Not that he was interested. He loved Ashlyn. But he still recognized a beautiful woman when he saw one. And even if Ashlyn ended their relationship tomorrow, he wouldn’t date a younger woman.
At twenty-three, Ashlyn was only six years younger than he was, but it was the furthest he was going. If Ashlyn were even a couple years older, she probably wouldn’t be thinking so much about setting a wedding date. They were a perfect couple. They enjoyed each other’s company, liked the same things, had similar goals and dreams. Or maybe Mark just thought they wanted the same things in life.
He turned his attention back to the woman in front of him, instead of the one who was hours away. “Can I get your phone number, then, in case I have a question?”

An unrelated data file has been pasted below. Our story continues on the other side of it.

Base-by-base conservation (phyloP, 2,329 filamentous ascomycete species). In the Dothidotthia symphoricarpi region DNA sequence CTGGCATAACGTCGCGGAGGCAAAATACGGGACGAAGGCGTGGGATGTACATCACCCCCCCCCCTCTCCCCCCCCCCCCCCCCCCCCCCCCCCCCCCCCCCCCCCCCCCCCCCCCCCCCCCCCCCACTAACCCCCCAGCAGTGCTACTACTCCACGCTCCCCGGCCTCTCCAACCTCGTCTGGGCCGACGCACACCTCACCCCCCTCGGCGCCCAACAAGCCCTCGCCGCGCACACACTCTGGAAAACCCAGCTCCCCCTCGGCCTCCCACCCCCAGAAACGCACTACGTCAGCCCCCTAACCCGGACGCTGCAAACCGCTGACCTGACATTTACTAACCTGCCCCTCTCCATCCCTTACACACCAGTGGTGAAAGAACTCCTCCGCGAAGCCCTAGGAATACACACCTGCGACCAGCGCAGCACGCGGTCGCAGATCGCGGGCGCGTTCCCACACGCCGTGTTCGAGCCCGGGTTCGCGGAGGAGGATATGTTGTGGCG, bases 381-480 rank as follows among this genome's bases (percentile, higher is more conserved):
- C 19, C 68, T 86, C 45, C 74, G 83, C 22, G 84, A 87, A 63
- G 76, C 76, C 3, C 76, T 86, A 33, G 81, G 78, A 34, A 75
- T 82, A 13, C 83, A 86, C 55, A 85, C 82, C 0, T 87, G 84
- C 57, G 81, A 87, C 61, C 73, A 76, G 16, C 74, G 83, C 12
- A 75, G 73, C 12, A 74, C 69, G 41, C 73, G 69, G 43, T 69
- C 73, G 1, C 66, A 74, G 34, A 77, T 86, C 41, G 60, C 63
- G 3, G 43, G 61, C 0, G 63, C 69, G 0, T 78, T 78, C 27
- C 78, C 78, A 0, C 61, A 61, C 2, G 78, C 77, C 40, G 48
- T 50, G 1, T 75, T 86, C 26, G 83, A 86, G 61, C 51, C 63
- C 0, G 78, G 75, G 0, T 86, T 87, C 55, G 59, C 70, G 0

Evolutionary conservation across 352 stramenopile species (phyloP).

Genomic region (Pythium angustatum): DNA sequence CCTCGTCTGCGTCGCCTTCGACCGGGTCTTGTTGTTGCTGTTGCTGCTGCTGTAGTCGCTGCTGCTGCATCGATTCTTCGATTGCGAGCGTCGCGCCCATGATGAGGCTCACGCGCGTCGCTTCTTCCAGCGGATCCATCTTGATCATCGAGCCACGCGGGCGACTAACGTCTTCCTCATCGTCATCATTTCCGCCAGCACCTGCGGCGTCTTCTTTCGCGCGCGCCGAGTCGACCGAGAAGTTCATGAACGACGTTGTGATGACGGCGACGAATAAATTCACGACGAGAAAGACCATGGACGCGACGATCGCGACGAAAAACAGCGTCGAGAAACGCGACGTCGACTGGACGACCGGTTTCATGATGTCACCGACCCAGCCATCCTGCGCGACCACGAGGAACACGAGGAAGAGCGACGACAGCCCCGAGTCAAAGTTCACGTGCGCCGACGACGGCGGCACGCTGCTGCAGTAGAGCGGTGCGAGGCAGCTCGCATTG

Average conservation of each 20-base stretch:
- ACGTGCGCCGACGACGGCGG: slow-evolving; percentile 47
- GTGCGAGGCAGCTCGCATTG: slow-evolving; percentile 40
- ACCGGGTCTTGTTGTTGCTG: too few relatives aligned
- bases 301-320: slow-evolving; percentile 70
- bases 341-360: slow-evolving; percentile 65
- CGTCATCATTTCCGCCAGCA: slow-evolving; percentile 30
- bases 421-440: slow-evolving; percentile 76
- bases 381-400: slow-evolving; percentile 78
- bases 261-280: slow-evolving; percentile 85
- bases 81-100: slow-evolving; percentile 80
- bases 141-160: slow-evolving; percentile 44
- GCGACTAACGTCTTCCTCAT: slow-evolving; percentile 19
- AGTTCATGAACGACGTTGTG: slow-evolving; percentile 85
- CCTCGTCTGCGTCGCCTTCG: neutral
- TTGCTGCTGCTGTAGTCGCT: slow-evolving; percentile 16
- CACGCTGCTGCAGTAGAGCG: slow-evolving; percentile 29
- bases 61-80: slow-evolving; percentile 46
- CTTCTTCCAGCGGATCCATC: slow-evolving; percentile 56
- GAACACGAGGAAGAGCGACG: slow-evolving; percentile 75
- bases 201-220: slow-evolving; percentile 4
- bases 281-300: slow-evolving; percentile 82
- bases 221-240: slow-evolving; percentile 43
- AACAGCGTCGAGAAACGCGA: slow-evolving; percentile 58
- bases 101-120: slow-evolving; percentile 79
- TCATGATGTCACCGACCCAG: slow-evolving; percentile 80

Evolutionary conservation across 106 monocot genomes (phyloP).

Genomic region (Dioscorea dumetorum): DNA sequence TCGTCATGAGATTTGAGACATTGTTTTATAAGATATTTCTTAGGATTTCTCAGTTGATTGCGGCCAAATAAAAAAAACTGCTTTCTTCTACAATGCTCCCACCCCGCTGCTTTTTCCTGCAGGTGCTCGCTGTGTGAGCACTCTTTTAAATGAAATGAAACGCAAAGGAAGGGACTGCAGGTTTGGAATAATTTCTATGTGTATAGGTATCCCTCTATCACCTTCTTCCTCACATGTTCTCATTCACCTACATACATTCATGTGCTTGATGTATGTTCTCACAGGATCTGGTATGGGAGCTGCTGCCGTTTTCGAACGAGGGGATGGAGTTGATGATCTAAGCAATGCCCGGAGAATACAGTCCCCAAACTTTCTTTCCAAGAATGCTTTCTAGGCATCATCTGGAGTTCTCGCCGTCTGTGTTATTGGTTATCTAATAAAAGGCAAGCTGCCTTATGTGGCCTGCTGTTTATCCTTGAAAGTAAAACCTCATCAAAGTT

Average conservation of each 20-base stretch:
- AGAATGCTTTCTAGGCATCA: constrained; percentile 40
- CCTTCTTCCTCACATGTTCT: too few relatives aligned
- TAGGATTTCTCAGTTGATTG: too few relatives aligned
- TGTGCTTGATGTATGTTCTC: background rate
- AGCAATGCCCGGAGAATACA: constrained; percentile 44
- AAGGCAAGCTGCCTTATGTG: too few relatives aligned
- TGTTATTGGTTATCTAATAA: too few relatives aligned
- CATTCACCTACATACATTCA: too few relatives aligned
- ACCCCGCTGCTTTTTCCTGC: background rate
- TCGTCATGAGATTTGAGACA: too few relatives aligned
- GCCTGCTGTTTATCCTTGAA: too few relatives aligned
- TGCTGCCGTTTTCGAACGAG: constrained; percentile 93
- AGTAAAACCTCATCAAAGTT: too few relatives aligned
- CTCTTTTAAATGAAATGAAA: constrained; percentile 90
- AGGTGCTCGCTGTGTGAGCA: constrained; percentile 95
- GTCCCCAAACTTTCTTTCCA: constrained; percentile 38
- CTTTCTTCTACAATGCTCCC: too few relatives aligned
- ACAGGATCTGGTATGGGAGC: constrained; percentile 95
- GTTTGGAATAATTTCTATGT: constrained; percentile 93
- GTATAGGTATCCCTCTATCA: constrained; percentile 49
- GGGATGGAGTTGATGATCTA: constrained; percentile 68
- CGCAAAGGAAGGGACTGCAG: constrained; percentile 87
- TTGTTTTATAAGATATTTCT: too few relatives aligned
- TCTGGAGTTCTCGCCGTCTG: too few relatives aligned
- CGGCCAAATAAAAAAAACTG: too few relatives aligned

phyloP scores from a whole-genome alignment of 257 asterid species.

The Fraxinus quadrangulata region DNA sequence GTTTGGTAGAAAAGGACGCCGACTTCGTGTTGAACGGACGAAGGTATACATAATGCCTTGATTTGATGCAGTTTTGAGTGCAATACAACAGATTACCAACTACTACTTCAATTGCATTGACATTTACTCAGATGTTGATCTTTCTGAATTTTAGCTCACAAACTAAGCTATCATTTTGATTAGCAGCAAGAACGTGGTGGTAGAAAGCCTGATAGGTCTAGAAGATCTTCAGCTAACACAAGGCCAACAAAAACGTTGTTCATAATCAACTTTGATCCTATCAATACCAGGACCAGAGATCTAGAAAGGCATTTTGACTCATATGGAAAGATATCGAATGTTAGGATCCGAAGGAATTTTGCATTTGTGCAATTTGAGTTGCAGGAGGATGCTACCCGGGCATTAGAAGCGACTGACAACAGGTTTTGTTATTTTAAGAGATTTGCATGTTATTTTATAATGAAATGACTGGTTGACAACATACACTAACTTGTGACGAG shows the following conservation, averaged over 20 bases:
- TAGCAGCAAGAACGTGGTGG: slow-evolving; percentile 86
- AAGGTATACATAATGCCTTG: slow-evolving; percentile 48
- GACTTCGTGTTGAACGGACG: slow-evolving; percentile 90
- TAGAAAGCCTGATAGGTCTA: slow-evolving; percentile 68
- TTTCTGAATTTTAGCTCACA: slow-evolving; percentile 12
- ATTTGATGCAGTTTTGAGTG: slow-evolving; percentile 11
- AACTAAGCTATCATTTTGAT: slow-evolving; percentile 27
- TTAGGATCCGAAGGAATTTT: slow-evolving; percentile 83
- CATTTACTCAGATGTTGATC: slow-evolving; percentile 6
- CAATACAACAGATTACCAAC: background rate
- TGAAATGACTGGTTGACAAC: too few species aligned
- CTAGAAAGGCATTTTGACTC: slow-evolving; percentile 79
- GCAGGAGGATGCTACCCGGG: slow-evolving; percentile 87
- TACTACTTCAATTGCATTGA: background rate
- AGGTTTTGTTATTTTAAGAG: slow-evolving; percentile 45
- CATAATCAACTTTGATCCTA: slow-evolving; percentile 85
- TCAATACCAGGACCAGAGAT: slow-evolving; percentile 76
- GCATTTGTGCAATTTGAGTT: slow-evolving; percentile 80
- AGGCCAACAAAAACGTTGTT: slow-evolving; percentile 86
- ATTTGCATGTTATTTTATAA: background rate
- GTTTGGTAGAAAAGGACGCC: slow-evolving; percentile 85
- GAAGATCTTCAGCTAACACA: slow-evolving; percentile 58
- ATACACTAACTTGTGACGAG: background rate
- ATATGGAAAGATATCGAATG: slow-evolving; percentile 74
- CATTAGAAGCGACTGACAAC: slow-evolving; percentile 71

“I live in a dorm and I don’t have a phone.” She pushed herself away from the wall and walked toward the entrance. “As I said, I know where to find you.”
“Okay.” Mark knew better than to press a potential witness in public. Unless she was a suspect—and he had evidence proving she was a suspect—all he could do was hope that she’d cooperate. Behind closed doors, on the other hand, he’d get them to break, find out what they were hiding. Even if they weren’t guilty, witnesses tended to get scared, especially when it came to a murder investigation.